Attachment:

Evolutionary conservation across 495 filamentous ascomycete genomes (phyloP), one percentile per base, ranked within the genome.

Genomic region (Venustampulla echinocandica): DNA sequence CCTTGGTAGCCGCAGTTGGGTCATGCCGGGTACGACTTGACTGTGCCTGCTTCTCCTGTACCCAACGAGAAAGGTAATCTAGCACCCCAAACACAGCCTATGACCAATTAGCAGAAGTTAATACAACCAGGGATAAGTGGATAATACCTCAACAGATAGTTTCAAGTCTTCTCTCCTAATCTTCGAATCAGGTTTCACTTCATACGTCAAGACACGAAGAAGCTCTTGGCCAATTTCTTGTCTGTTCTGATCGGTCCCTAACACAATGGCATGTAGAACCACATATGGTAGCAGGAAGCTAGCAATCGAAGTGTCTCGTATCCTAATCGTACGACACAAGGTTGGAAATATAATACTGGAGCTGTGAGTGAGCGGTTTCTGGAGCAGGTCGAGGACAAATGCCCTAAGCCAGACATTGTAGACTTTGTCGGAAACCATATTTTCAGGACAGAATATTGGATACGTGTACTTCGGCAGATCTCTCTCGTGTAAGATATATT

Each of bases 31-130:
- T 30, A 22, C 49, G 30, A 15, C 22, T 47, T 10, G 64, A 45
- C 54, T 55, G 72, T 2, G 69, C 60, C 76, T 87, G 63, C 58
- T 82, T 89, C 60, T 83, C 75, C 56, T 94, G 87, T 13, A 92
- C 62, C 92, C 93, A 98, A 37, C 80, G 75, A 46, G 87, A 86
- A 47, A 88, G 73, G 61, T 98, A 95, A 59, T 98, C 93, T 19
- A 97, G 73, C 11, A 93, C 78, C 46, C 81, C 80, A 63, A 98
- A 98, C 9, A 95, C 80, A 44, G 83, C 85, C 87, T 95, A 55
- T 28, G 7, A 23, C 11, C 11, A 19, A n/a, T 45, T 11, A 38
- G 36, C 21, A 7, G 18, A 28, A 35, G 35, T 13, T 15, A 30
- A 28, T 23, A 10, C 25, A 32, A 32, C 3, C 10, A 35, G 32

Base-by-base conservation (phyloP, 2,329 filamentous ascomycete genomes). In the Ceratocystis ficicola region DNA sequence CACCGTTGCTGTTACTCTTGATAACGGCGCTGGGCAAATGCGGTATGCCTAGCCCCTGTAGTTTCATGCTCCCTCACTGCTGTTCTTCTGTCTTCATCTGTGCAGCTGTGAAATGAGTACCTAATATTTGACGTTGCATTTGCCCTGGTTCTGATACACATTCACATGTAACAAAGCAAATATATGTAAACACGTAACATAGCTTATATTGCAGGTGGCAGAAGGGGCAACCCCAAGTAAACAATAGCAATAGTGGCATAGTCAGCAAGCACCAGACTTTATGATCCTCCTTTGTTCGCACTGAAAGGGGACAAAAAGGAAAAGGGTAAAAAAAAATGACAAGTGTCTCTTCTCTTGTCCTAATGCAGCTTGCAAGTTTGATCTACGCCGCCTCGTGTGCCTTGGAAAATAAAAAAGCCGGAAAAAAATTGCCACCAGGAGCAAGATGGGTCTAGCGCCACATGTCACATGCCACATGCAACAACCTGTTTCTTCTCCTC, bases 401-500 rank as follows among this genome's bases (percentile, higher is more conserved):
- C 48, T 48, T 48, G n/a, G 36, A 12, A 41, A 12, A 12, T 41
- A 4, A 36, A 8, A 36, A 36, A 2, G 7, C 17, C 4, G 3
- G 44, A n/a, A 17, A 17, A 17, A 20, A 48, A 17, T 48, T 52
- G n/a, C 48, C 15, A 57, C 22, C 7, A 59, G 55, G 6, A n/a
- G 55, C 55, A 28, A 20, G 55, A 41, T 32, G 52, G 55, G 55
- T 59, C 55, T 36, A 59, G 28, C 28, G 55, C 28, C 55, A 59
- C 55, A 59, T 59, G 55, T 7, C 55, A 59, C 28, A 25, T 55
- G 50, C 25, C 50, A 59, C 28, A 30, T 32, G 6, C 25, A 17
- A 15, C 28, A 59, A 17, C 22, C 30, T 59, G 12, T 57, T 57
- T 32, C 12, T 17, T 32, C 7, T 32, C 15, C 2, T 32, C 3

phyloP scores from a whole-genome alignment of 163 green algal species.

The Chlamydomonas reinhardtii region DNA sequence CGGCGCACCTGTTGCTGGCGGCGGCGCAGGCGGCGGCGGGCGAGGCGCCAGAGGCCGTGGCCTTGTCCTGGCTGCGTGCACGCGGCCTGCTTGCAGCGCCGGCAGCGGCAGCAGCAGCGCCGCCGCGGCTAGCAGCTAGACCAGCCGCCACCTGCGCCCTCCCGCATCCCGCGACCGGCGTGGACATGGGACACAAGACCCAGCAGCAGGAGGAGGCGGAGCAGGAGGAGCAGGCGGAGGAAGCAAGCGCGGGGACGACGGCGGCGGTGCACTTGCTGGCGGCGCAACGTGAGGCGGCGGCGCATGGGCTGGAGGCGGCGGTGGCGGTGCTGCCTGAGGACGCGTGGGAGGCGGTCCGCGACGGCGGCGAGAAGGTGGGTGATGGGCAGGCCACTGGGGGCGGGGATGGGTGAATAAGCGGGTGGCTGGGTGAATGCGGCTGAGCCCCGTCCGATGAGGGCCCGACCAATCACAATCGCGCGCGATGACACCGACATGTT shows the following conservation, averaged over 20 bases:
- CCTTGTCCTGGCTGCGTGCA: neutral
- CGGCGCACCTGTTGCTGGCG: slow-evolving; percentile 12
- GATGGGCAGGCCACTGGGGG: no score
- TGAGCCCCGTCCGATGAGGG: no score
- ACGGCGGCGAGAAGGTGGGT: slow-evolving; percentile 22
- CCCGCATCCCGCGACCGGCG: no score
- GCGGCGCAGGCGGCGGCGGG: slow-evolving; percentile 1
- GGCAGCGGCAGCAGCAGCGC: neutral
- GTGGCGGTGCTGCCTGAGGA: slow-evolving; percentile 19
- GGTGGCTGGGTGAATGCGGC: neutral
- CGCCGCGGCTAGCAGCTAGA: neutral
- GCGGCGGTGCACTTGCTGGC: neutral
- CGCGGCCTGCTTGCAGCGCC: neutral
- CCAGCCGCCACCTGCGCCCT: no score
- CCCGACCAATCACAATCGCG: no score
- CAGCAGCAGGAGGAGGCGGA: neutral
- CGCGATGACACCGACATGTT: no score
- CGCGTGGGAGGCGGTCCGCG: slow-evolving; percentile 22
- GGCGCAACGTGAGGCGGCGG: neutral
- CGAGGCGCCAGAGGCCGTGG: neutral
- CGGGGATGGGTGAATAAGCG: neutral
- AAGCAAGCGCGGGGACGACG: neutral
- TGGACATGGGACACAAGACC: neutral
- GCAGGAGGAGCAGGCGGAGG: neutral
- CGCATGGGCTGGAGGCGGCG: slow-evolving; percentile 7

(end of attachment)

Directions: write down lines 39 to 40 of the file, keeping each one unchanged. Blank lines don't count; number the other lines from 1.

- CGCGGCCTGCTTGCAGCGCC: neutral
- CCAGCCGCCACCTGCGCCCT: no score